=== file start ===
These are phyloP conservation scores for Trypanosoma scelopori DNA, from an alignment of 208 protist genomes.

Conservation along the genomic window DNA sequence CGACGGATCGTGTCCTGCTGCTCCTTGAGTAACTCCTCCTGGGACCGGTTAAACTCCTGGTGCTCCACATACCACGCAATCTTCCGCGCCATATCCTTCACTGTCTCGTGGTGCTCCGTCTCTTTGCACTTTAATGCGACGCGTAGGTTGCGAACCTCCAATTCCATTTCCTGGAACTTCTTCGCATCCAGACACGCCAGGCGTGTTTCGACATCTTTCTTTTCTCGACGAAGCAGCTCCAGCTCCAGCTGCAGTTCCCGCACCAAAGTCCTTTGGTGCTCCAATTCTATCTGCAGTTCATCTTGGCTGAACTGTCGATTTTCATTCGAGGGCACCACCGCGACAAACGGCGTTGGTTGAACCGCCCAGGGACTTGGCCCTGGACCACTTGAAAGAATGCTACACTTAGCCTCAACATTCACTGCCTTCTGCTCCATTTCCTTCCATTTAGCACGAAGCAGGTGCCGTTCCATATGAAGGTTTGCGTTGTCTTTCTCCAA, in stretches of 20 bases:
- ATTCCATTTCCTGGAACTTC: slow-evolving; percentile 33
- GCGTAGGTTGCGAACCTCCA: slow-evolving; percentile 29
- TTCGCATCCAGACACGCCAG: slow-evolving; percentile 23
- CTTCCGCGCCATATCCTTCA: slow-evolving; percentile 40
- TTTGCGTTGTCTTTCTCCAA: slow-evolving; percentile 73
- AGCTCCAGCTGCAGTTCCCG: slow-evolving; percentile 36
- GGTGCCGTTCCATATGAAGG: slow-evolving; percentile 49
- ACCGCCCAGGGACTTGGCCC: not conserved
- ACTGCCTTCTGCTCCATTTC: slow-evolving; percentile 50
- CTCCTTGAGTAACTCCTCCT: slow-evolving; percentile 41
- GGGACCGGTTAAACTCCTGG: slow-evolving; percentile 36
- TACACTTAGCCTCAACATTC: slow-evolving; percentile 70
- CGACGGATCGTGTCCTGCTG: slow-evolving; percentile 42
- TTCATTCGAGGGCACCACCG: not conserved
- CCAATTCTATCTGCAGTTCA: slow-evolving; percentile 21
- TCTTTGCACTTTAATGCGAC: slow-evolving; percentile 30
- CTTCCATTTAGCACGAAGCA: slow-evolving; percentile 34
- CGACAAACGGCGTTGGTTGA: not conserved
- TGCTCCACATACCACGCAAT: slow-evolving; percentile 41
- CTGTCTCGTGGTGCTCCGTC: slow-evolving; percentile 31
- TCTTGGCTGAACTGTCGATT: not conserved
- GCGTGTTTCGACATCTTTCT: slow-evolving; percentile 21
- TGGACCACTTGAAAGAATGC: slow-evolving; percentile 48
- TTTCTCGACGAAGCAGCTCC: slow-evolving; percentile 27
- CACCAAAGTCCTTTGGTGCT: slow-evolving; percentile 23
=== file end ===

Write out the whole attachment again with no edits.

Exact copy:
These are phyloP conservation scores for Trypanosoma scelopori DNA, from an alignment of 208 protist genomes.

Conservation along the genomic window DNA sequence CGACGGATCGTGTCCTGCTGCTCCTTGAGTAACTCCTCCTGGGACCGGTTAAACTCCTGGTGCTCCACATACCACGCAATCTTCCGCGCCATATCCTTCACTGTCTCGTGGTGCTCCGTCTCTTTGCACTTTAATGCGACGCGTAGGTTGCGAACCTCCAATTCCATTTCCTGGAACTTCTTCGCATCCAGACACGCCAGGCGTGTTTCGACATCTTTCTTTTCTCGACGAAGCAGCTCCAGCTCCAGCTGCAGTTCCCGCACCAAAGTCCTTTGGTGCTCCAATTCTATCTGCAGTTCATCTTGGCTGAACTGTCGATTTTCATTCGAGGGCACCACCGCGACAAACGGCGTTGGTTGAACCGCCCAGGGACTTGGCCCTGGACCACTTGAAAGAATGCTACACTTAGCCTCAACATTCACTGCCTTCTGCTCCATTTCCTTCCATTTAGCACGAAGCAGGTGCCGTTCCATATGAAGGTTTGCGTTGTCTTTCTCCAA, in stretches of 20 bases:
- ATTCCATTTCCTGGAACTTC: slow-evolving; percentile 33
- GCGTAGGTTGCGAACCTCCA: slow-evolving; percentile 29
- TTCGCATCCAGACACGCCAG: slow-evolving; percentile 23
- CTTCCGCGCCATATCCTTCA: slow-evolving; percentile 40
- TTTGCGTTGTCTTTCTCCAA: slow-evolving; percentile 73
- AGCTCCAGCTGCAGTTCCCG: slow-evolving; percentile 36
- GGTGCCGTTCCATATGAAGG: slow-evolving; percentile 49
- ACCGCCCAGGGACTTGGCCC: not conserved
- ACTGCCTTCTGCTCCATTTC: slow-evolving; percentile 50
- CTCCTTGAGTAACTCCTCCT: slow-evolving; percentile 41
- GGGACCGGTTAAACTCCTGG: slow-evolving; percentile 36
- TACACTTAGCCTCAACATTC: slow-evolving; percentile 70
- CGACGGATCGTGTCCTGCTG: slow-evolving; percentile 42
- TTCATTCGAGGGCACCACCG: not conserved
- CCAATTCTATCTGCAGTTCA: slow-evolving; percentile 21
- TCTTTGCACTTTAATGCGAC: slow-evolving; percentile 30
- CTTCCATTTAGCACGAAGCA: slow-evolving; percentile 34
- CGACAAACGGCGTTGGTTGA: not conserved
- TGCTCCACATACCACGCAAT: slow-evolving; percentile 41
- CTGTCTCGTGGTGCTCCGTC: slow-evolving; percentile 31
- TCTTGGCTGAACTGTCGATT: not conserved
- GCGTGTTTCGACATCTTTCT: slow-evolving; percentile 21
- TGGACCACTTGAAAGAATGC: slow-evolving; percentile 48
- TTTCTCGACGAAGCAGCTCC: slow-evolving; percentile 27
- CACCAAAGTCCTTTGGTGCT: slow-evolving; percentile 23